The Turkish economy, which aims to access funds from international markets has recognized the need for "good governance" after challenges faced in the past financial crises and corporate scandals. The concept of "corporate governance" has become an important subject for companies, especially for publicly held entities. In particular, shareholders, who know their rights and duties via the Corporate Governance Principles Guide ("Guide") published by the Capital Markets Board ("CMB"), have begun to question how to adhere to the guidelines listed in the Guide. According to the CMB legislation, publicly held companies must state in their annual reports whether or not they have complied with the Guide and the reasons in case of non-compliance. Hence, the Guide, has become more important for ordinary corporate transactions.
Under Turkish law, the general assembly is the main body through which shareholders can use their rights and fulfill their obligations in order to contribute to the company’s business. According to the Turkish Commercial Code ("TCC"), the general assembly is not a superior body, but a decision-making body within capital companies, where the shareholders or their representatives are convened upon a due invitation in order to discuss and resolve upon matters listed in the fixed agenda. Although general information regarding this body, such as its meeting place, meeting schedule and decision-making requirements are known in general terms by at least financial and legal counsel for companies, whether such practice is followed in light of the TCC is an open question. General assembly meetings are sometimes held without the participation of shareholders and the legal requirements are not obeyed. The Guide aims to create the best corporate practices, particularly in terms of shareholders. It also sets forth other points related to the adequacy of the relevant legislation concerning the best governance for Turkish companies.
For the time being, the most reliable and concrete tool for improving the practice of corporate governance is the Guide. The Guide requires the establishment of a "Relations with Shareholders" department responsible for:
(i) compliance of the general assembly meeting with the legislation, the articles of association and other corporate documents;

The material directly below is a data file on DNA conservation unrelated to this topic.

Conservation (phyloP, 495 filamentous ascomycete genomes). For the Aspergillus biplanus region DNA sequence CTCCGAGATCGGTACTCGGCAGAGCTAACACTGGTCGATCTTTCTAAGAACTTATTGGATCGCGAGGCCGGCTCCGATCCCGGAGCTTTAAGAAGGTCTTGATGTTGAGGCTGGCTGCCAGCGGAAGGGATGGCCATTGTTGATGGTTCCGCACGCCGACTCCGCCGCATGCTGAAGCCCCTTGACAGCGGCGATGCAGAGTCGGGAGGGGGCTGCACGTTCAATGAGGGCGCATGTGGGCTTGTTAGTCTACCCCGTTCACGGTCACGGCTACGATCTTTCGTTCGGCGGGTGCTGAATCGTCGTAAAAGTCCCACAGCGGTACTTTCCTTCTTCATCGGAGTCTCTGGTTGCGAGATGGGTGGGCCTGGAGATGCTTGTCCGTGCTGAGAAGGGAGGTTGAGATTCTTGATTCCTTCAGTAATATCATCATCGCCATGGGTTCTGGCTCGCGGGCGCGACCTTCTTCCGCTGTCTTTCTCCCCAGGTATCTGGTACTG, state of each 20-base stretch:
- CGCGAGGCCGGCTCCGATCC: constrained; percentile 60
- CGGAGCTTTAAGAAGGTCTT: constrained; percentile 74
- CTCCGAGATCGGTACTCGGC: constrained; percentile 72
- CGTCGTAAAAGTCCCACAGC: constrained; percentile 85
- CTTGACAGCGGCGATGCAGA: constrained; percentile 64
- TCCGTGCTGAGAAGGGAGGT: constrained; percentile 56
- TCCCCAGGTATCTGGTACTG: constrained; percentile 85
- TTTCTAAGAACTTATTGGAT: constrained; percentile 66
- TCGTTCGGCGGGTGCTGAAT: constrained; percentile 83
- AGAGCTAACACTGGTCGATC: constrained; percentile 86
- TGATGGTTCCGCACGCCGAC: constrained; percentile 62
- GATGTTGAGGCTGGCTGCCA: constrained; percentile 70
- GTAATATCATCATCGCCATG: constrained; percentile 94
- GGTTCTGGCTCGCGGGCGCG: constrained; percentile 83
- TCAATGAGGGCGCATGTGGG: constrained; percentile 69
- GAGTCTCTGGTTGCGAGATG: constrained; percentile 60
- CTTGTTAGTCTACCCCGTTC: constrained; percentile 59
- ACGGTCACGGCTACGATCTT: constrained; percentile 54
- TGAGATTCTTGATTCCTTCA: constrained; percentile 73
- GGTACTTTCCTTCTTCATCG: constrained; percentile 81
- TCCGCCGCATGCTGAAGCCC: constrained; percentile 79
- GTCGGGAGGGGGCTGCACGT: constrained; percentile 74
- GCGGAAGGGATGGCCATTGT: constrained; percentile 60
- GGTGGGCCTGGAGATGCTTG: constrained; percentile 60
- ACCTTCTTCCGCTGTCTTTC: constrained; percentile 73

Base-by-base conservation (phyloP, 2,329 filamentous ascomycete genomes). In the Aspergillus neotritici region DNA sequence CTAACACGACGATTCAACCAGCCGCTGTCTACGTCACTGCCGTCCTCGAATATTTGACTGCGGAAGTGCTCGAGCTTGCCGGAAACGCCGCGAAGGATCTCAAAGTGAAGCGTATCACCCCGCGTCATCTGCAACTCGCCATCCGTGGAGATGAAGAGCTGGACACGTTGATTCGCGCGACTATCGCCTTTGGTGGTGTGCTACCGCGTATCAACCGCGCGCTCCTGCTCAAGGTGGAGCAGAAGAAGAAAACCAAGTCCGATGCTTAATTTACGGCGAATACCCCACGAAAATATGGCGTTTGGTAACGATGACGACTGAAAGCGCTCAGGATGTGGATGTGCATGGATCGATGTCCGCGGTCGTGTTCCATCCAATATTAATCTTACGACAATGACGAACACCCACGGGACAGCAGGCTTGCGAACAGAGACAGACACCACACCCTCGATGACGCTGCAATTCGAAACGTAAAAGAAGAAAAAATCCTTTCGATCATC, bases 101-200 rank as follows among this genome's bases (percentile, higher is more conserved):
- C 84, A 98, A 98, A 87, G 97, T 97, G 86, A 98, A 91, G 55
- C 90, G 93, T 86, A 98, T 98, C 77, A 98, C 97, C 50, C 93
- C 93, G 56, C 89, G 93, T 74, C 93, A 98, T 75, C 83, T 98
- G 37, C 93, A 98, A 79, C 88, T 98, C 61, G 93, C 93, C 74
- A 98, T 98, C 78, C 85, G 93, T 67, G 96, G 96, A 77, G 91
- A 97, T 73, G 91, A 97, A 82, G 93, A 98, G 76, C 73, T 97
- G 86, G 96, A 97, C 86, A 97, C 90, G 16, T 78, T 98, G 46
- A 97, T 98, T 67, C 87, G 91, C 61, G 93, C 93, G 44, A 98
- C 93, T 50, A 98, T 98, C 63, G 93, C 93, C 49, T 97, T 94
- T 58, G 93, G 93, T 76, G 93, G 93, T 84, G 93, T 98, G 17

(ii) preparing documents that shareholders will use during the meeting;
(iii) keeping records of voting results; and
(iv) sending result reports to shareholders.
In addition, for better use of the relevant rights, the Guide provides that if a shareholder does not have the exact and accurate corporate information, even if he/she votes affirmatively, he/she cannot be deemed as having approved the company’s financial statements and released the board of directors from duties relating to the previous financial period. The CMB also prepared a separate section in the Guide regarding the shareholders’ right to participate in the general assembly meeting, explaining in detail the participation of shareholders in general assembly meetings and how to exercise their rights in the general assembly. For instance, the Guide provides for the registration of the owners of registered shares in the company’s ledger before the general assembly meeting. This is to ensure shareholders’ participation and standards for invitations, in order to provide accurate information and to make proper preparations for the general assembly by shareholders.
An important concept for shareholders is the ability to discuss impartially and in detail the matters on the agenda, to ask questions and state opinions under equal conditions. This is also an issue taken up in the corporate governance principles of the OECD, being one of the first documents setting forth the concept of corporate governance. Such principles, amongst others, state that if there are separate share groups created in the articles of association, shareholders within the same groups should have the same voting rights and should be equally treated. The current Turkish legislation vaguely provides a mechanism for privileged shareholders. The TCC does not set forth the timeframe within which the privileged shareholders must convene the privileged shareholders general assembly for approval of the general assembly resolutions regarding amendments to the articles of association concerning privileged shares. Since this may effectively delay the implementation of decisions of shareholders having voted at the general assembly, it may be assessed as contrary to the principle of "equality" under corporate governance standards.
In line with the above, the related part of the Draft Commercial Code ("Draft"), which is expected to enter into force in 2007, is structured to resolve this problem in order to protect shareholders’ rights. Contrary to the provision of the TCC stating that "each share corresponds to at least one voting right" and providing more than one voting right to privileged shares, the restriction of "fifteen votes at the most for privileged shares" as contemplated under the Draft may be considered as better serving the purposes of equality.
The Draft, in light of the principles of corporate governance, sets forth new requirements for the general assembly meeting. Accordingly, (i) the invitation to the general assembly meeting may be made via the internet; (ii) the right to request information regarding a company’s business from the board of directors is established; and (iii) the possibility to convene the general assembly more rapidly is provided. All of these improvements are significant for compliance of the general assembly’s practice with the principles of corporate governance.
Improvements regarding the proper functioning of the general assembly is a good starting point for better application of corporate governance principles.
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